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Theoretically, could anyone become a criminal? Discuss Essay Example

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7Criminology

Theoretically, could anyone become a criminal?

Introduction

A lot of research has been done to establish the reasons why people indulge in criminal activities. Most of these studies are conducted in a bid to find mechanisms of averting or reducing the rising trends of crime. However, with much focus centred into finding a solution to this menace, a critical question arises as to whether anybody could actually become a criminal. The focus of this paper is to critically examine the available evidence with regard to this subject and clearly explore into detail the possibilities for this to happen. Many theories have been developed to try and explain the causes of criminal behaviour and therefore will provide useful insights into to this subject.

Rational Choice Theory

One of the theories used to explain criminal behaviour is the rational choice theory which states that people are more likely to commit a crime if after weighing their options they see limited chances of being discovered or caught. In this case, an individual is driven by self interest in order to personally benefit. In addition, the individuals planning to commit a crime have clearly outlined goals of how they are going to execute the criminal activity and have furnished themselves with adequate information of all the alternative methods available to use in order to achieve these goals (Samaha, 2006). A lot of decision making is involved in weighing the options available before embarking on the mission. For example, in the case of robbery, an individual can analyse their options whether to rob an ordinary shop, bank or simply mug an individual walking in the street. Based on this theory, the person intending to commit a crime can choose any of these places depending on whether he or she sees a lesser chance of being caught or discovered (Cote, 2002).

By critically analyzing the argument presented by this theory, we see that it places a higher degree of probability for any individual to commit a crime if they perceived themselves to be safe from being apprehended or discovered. This means that any individual could easily walk into a bank or a convenient store and steal if there was no security or anybody around. This theory seems to advocate that the deterring factor for occurrence of any crime is the possibility of punishment otherwise any individual would be willing to commit a crime in order to meet their own self interest. In my view, the theory presents a compelling argument to the effect that any individual is prone to committing a particular crime depending on their assessment of being caught and punished. However, it must be noted that, there are individuals who are driven by their own moral standings and therefore will not be persuaded to commit a crime simply because the chances of being caught and punished are non-existent. For example, those individuals who are driven by their religious persuasions may not be easily lured in to committing criminal activities suggested by this theory. Therefore, this theory fails to provide supporting evidence for such cases (Samaha, 2006; Cote, 2002).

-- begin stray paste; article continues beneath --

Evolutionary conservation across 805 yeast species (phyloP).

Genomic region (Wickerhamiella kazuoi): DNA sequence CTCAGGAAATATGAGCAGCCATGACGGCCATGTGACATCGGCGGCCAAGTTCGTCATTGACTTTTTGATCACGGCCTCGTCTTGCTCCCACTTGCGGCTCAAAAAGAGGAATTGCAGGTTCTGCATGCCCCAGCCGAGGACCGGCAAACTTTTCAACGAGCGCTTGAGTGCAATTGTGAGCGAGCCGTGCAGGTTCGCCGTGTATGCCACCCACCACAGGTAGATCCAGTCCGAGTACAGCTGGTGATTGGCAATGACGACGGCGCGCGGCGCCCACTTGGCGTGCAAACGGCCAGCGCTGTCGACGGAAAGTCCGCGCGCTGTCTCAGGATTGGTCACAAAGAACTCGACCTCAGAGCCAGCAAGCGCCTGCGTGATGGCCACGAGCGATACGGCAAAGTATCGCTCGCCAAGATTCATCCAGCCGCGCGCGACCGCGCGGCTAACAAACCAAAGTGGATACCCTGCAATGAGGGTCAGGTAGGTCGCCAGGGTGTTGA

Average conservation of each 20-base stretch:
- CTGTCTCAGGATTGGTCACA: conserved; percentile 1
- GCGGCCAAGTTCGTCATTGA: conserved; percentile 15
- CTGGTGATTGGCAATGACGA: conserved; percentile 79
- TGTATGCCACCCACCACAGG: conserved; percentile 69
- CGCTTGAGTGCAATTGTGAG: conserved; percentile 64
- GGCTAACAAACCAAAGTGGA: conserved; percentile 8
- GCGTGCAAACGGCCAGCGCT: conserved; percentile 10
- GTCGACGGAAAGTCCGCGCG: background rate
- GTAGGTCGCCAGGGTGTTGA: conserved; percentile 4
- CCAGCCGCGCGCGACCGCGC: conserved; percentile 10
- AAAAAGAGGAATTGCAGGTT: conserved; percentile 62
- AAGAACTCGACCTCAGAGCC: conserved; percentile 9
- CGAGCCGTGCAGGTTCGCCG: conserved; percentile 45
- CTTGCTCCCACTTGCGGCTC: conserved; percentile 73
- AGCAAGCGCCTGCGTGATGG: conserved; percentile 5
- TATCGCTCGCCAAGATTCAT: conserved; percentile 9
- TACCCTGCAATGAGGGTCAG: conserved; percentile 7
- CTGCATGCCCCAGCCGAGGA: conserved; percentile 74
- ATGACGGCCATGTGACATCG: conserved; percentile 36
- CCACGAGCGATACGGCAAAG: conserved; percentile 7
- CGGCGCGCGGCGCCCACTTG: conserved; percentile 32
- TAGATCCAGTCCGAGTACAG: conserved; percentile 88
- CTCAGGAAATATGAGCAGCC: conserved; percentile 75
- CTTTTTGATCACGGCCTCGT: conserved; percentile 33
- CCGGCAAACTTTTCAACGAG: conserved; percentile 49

Social Disorganization Theory

Another theory that would help to provide us with more insight with regard to this topic is the Social disorganization theory which explains that the drive towards crime is catalyzed by an individual’s social and personal environment which will influence the choices he or she will take with regard to indulgence in crime. If an individual lives in a neighbourhood with little or wanting social infrastructure and high rates of unemployment, they are more likely to fall into criminal activity. The drive to commit a crime is fuelled by the deplorable state of affairs in the society and therefore the individual is indulging in criminal activities in order to meet his needs since there are limited resources and infrastructure to make ends meet through legal means. It further attributes criminal activities to lack of communal environments such as family, church, schools or local governments which play a vital role in advocating for cooperative relationships between people living in a given setting. Therefore the outbreak of criminal behaviour is as a result of a breakdown in these cooperative relationships among people (Vito et al, 2007; Briggs & Friedman, 2009).

This theory makes a strong case in trying to explain the factors that contribute to criminal activity. It is true that majority of the criminal activities originate from areas with limited social facilities. As a result of the scarce and deplorable state of the social infrastructure such as schools, the individuals in such localities have limited access to venues of personal, economic and social development. In addition, if they are attracted to a better life style they are likely to commit a crime in order to economically empower themselves towards that direction. According to this theory, the reason for committing the crime is aroused by the deplorable state of affairs around them. This means that, in different situations with adequate social infrastructure the drive to commit a crime would not exist in such an environment (Vito et al, 2007; Briggs & Friedman, 2009).Therefore, it is true to argue that not every individual can commit a crime since our personal, social and economic status and environments are different. For, example, the person living his dream life and has found enough satisfaction in life cannot be induced in to any criminal activity. In addition, majority of criminal activities have a direct link with a strong desire for economic empowerment therefore an individual how has already achieved economically may not be easily enticed to commit a crime. However, it must also be stated that, there are other crimes which do not have an economic bearing therefore this theory does not adequately address the causes of such crimes. However, it succeeds in denting the notion that any individual is prone to committing a crime people (Vito et al, 2007; Briggs & Friedman, 2009).